Essay for Shakespeare's Day [Short story]

Essay for Shakespeare’s Day [Short story]

This was an essay I wrote for the Shakespeare’s Day essay contest, which was held for the first time in our town (which has nothing to do with Shakespeare or any British literature whatsoever), spring 2011. I managed to get the first prize with it!The quote is from The merchant of Venice written by Shakespeare himself, of course. The essay was supposed to be based entirely on this one quote.
“The man that hath no music in himself,
Nor is not mov’d with concord of sweet sounds,
Is fit for treasons, stratagems, and spoils.”
It is a well-known fact that music – the art which encompasses the second most important of the five basic senses, hearing – has existed alongside humanity since the very beginning. Throughout history, certain individuals have been known to have the remarkable ability to grasp, innovate and share “the concord of sweet sounds” as it had never been heard before. This ability is called having a musical ear – and it is often associated with equilibrium due to the rhythmic succession of musical notes. However, does not possessing this special ear lead to an out of balance, impaired and disruptive existence?
First of all, it should be stated that having no music in oneself does not necessarily refer to lacking musical talent – but to being unable to perceive and appreciate harmony. Harmony is a term generally defined as the opposite of contrast – meaning that two or more elements bound together harmoniously not only avoid being tangled, but actually form an efficient system. A person who does not grasp the concept of systems and structures will most probably seek the reversed notions – chaos and destruction – thus being “fit for treason, stratagems and spoils”.

Second of all, while the lack of musical talent in oneself can be remedied through ear training, the refusal of being enthralled by powerful music cannot. Not enjoying melodic sounds is not an effect of poor art knowledge; rather, its cause can be described as the improper functioning of the part of the brain that deals with rhythm, intervals and parameters. It is common sense that human activities can be summarized as a certain routine, therefore resonating with the repetitive aspect of music. Furthermore, since both these activities and musical sounds are universal and beyond the language barrier, a simple deduction can be formed: a personwho does not synchronize with the basic feelings of joy, fear, sorrow or love portrayed by music cannot synchronize with the heart and soul of humankind itself.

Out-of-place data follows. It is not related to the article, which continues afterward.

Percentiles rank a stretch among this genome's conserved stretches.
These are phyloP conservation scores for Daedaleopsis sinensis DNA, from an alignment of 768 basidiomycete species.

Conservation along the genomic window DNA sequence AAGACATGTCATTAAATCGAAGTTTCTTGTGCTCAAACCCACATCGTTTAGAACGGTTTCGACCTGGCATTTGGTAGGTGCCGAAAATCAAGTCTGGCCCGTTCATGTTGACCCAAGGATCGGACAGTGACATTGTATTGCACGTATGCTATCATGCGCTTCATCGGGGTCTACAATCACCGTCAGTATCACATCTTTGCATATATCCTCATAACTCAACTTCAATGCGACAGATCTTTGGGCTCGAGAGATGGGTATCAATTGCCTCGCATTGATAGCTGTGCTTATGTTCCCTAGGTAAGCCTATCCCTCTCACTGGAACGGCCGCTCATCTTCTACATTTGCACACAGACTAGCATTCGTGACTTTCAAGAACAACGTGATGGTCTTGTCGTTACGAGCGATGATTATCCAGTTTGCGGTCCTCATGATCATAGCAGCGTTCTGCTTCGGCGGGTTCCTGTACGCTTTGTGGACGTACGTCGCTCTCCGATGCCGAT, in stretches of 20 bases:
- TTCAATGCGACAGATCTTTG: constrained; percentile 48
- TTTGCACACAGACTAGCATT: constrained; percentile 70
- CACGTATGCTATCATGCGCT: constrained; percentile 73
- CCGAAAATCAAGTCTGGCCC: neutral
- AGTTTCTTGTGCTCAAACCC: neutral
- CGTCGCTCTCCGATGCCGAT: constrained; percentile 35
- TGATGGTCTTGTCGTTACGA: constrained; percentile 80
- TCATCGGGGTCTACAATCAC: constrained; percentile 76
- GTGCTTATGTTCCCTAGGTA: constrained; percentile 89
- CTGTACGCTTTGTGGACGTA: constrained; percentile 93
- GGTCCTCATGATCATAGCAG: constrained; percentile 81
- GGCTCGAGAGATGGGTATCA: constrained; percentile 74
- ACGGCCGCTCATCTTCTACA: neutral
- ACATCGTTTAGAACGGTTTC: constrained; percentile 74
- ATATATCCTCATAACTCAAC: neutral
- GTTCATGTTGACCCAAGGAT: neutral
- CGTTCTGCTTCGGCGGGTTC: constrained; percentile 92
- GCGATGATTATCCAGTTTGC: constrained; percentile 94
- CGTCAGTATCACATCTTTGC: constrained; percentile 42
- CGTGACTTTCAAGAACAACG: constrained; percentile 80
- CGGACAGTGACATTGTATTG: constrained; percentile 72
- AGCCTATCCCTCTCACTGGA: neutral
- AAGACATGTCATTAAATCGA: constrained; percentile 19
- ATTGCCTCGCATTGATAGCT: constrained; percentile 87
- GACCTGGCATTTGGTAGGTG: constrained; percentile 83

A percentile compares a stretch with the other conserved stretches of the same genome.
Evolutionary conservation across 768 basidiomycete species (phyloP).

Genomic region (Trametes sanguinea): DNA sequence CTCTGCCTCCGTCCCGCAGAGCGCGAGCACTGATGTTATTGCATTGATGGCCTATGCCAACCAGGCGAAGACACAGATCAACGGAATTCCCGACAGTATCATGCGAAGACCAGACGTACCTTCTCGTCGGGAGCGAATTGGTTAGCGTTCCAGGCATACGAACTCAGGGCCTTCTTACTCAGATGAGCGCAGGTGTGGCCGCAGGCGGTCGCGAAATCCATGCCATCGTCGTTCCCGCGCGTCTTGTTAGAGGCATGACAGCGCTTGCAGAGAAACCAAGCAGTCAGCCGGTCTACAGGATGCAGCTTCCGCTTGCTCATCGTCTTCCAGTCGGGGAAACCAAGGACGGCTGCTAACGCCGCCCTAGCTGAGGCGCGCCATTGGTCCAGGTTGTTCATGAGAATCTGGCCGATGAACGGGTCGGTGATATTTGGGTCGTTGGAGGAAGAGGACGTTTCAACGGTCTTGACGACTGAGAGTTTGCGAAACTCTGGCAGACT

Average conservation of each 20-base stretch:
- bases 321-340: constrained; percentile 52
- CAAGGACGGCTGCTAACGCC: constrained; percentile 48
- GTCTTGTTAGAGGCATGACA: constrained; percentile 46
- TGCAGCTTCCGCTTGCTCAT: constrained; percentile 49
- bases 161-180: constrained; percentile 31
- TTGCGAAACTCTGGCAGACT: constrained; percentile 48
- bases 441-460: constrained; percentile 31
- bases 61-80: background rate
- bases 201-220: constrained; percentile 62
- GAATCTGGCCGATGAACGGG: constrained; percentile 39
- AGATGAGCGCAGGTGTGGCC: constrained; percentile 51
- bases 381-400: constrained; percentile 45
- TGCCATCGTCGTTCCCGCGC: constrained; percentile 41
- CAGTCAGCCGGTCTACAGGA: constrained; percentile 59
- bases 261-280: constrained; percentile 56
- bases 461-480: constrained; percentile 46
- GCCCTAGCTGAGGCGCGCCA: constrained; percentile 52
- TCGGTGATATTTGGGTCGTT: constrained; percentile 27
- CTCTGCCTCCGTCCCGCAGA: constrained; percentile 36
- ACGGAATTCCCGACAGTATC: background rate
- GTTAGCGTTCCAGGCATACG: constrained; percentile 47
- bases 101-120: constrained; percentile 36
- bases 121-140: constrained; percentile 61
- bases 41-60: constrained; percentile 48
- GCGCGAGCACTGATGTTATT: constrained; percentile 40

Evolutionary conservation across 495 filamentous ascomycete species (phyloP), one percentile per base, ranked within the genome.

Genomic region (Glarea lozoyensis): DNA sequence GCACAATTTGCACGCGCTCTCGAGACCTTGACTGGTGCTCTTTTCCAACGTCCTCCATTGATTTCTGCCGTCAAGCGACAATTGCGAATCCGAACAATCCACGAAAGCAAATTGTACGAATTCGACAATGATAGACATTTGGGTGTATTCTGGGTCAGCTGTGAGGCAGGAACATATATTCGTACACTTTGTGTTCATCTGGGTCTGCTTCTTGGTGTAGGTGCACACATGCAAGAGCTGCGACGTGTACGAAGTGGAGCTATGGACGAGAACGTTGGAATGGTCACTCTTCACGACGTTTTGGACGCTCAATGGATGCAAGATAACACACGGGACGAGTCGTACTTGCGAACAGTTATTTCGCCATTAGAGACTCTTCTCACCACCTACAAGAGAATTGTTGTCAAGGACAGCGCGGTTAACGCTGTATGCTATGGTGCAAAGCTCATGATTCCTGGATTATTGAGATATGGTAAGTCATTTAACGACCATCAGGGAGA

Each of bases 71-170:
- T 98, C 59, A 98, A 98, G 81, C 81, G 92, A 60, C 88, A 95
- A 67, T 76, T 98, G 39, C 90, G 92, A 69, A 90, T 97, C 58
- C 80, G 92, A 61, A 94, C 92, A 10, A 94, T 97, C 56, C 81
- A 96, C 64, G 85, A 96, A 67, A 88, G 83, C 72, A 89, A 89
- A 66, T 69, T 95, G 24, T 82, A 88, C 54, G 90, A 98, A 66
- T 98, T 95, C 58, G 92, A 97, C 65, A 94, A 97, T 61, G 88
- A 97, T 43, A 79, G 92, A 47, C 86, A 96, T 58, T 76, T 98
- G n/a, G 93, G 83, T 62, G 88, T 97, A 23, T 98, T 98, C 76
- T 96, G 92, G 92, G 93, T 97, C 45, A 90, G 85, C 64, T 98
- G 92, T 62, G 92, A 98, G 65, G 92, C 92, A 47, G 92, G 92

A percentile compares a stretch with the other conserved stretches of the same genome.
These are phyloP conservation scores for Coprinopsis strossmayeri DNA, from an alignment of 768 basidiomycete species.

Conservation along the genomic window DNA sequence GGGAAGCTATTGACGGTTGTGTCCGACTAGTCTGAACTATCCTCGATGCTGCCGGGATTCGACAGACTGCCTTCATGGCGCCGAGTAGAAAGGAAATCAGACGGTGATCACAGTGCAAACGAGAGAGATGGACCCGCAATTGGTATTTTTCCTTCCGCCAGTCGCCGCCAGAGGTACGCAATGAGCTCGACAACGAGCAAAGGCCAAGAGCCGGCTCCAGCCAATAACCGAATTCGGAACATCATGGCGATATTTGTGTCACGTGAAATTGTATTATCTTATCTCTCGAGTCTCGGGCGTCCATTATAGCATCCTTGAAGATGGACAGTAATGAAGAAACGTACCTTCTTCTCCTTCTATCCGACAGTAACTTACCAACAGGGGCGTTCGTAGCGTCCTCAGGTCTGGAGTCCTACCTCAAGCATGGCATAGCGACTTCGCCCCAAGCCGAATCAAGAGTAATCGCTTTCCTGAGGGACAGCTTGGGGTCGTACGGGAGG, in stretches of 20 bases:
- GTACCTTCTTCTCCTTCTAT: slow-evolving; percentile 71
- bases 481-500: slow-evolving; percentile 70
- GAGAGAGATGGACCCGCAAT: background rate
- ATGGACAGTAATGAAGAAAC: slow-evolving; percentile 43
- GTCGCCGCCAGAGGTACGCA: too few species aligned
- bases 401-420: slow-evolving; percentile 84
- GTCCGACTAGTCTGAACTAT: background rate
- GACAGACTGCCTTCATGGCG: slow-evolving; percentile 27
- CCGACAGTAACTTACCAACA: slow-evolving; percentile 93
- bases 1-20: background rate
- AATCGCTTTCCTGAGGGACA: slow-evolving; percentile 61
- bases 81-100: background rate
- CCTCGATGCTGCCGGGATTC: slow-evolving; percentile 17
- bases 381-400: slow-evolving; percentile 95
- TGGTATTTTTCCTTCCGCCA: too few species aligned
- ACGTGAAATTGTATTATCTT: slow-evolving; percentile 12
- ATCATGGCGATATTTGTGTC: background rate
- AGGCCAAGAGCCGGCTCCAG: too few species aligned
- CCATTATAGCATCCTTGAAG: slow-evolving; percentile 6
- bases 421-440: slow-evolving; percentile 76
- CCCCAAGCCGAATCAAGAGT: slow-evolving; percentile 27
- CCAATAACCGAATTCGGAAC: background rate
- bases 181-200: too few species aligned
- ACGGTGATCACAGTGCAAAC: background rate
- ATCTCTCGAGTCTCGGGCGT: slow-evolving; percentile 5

Finally, in order to realize just how great the harm of a non musical existence is to a person, one has to take into consideration exactly how that person would have benefitted from music in the first place. According to recent scientific studies, listening to or performing music not only reduces pain and stress, but it also increases optimism, stimulates thinking processes, maintains a good spiritual health and – most important of all – helps socialize. On the contrary, avoiding music might help develop an anti-social, dangerous and precarious behaviour – a behaviour focused on producing harm, committing treason and not staying true to oneself.

In conclusion, not only do I agree with Shakespeare’s vision regarding “the man that hath no music in himself” portrayed in the extract from “The Merchant of Venice”, but I also feel the impulse to add my own opinion to it. While music may come in various voices and instruments depending on what feelings it transmits, it is to the listener the equivalent of a well to a thirsty traveller – both water and sounds fill the heart and how dry, lifeless and treacherous would that human heart be without them!

Imaginea e de pe